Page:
A-Rod Comes Clean – Who are we to judge?


I’m glad Alex Rodriguez has now come clean about steroid use while with the Texas Rangers. Unlike many athletes, the ever image conscious, Alex Rodriguez is often thoughtful, poised, well-spoken and generally well-mannered. That A-Rod came out in the confessional-style interview with Peter Gammons on ESPN. It was a measured and impressive performance, the kind that any crisis expert would praise. But I’m nonetheless uneasy about A-Rod’s “confession” and its implications. First, we don’t know if what he said in the ESPN interview is the complete truth. It’s probable that the unadulterated version of A-Rod’s steroid use is far more than we need to know and far more than A-Rod’s now tarnished image can stand. The true Truth we may never know.

I suppose he felt he had to confess. He is baseball’s highest paid and highest profile player, now permanently tarnished, with years left before retirement, which would have meant years of speculation and suspicion. Perhaps he considered just how poorly stonewalling and lying has played out for Rafael Palmeiro, Roger Clemens, Mark McGwire and Barry Bonds. I’m sure he also thought about the relatively positive receptions that teammates Jason Giambi and Andy Pettitte got with their semi-confessions. So he likely made a calculated choice to tell the truth knowing he had nothing to lose and a patched-up reputation to regain. This is a process that will surely be repeated. Eventually the other names on that list will be leaked too. And they will have to decide whether to confirm or deny.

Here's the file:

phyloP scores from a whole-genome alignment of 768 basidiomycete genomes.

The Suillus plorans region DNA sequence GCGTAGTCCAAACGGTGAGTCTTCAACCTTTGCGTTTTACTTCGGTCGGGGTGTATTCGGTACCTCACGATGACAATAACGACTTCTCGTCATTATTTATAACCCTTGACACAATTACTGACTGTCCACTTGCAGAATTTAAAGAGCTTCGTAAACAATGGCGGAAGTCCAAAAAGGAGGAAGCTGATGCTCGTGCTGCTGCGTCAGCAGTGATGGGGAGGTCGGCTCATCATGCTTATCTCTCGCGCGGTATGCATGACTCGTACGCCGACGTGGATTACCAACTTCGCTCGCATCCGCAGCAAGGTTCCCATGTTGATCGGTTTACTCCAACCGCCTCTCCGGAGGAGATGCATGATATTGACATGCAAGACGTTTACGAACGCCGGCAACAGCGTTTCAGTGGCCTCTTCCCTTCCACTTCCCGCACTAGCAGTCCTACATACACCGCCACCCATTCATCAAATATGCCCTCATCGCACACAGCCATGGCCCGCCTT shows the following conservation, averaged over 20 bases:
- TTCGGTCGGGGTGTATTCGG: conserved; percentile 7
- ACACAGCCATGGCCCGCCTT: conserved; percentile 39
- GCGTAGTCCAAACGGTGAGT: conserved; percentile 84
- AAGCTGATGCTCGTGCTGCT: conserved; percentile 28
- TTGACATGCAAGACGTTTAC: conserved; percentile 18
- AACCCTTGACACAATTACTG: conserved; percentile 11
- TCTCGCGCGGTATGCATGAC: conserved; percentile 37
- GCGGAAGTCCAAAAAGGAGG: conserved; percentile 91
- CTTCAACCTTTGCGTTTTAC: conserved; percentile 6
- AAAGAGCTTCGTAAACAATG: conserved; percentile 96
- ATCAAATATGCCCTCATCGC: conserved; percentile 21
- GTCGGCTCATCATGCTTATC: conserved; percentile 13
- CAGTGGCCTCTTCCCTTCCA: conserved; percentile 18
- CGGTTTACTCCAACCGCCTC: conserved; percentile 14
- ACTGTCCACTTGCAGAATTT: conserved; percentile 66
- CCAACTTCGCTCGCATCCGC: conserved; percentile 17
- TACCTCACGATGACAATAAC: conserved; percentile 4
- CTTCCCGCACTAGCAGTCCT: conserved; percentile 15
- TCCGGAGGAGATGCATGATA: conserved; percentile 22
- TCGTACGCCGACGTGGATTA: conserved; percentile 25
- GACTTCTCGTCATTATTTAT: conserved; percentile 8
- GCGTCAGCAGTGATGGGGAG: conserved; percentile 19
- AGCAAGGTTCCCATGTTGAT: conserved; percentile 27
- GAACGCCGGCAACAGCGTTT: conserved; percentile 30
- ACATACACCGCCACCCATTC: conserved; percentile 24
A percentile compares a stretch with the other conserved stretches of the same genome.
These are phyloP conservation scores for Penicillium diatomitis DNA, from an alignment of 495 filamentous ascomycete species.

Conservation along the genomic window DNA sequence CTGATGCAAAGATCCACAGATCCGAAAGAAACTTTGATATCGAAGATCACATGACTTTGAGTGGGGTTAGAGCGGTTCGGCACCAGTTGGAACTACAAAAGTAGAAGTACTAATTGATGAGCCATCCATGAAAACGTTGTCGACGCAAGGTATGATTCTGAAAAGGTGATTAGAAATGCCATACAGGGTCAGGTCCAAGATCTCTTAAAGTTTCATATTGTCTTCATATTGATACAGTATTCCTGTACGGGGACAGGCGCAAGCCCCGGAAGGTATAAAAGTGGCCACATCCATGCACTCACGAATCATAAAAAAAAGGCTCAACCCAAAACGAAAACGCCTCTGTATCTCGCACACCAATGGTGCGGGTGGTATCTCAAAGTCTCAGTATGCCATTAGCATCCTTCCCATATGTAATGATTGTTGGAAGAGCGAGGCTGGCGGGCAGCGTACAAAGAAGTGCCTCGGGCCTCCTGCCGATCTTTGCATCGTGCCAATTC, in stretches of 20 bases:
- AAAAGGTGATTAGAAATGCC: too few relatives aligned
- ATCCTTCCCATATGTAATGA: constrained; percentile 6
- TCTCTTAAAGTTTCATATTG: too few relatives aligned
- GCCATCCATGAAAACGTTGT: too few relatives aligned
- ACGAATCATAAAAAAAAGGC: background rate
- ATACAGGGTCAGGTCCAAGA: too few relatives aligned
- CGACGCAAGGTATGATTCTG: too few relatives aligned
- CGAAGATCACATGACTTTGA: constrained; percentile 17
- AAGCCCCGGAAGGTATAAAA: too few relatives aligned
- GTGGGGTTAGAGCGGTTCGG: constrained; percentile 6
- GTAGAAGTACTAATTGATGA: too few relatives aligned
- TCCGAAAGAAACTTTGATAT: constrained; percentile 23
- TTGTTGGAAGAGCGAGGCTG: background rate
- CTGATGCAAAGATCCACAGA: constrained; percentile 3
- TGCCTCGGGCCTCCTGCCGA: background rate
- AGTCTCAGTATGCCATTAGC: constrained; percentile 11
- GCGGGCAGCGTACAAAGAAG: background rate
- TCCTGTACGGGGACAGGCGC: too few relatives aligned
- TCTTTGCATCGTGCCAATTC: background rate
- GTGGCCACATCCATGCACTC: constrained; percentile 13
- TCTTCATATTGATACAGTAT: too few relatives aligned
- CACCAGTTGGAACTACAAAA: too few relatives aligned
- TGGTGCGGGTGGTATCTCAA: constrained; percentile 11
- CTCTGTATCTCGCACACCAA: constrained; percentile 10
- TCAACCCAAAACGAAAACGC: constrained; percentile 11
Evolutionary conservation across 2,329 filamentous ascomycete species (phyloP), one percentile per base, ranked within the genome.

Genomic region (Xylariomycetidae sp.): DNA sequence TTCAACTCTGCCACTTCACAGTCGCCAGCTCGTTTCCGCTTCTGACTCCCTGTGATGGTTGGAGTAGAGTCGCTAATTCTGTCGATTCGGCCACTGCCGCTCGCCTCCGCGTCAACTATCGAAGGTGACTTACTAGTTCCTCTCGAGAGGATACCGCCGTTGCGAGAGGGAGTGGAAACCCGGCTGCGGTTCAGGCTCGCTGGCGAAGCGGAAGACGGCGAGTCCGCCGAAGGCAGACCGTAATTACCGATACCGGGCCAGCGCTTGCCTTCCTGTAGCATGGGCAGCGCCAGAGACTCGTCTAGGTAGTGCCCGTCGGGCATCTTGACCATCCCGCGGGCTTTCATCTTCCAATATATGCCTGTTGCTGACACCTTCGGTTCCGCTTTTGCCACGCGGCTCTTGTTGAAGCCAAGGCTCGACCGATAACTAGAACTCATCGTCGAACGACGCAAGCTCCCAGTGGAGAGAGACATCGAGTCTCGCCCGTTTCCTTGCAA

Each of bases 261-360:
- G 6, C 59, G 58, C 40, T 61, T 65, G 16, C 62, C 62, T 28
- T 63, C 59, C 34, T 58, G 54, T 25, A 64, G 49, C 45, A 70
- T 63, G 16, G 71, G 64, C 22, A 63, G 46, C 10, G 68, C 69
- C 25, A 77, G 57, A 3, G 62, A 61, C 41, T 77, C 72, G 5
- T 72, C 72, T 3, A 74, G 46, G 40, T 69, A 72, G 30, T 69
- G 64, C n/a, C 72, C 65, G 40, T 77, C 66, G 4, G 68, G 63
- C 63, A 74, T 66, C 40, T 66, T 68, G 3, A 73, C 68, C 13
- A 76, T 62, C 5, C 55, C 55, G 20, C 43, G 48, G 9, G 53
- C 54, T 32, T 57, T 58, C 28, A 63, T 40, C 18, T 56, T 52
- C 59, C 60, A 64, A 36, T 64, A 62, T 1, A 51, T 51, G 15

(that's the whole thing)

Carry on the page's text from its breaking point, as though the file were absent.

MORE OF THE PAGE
I’ve been thinking hard about what’s really making me feel uneasy, and I believe what’s troubling me is the judge and jury roles that some in the media, some inside baseball and many fans are now taking up. For instance, the owner of the Texas Rangers Tom Hicks says he feels a “strong sense of personal betrayal” by Rodriguez. Are you kidding me? Hicks is the same guy who proudly overpaid for A-Rod and then reaped all of the benefits of employing baseball’s best shortstop. Hicks is being a hypocrite. A lot of folks are being hypocritical.

While it seems clear that A-Rod’s “confession” was a carefully crafted PR ploy designed to limit the damage and elicit sympathy from shocked fans and future Hall of Fame voters what should we expect? We are part of the problem. We have chosen to idolize Alex Rodriguez and other players and we are willing to spend lots of money to buy tickets, souvenirs and other memorabilia. Thus whether we want to admit it or not our involvement as fans makes us indirectly complicit in the steroid mess. So in the end who are we to judge?

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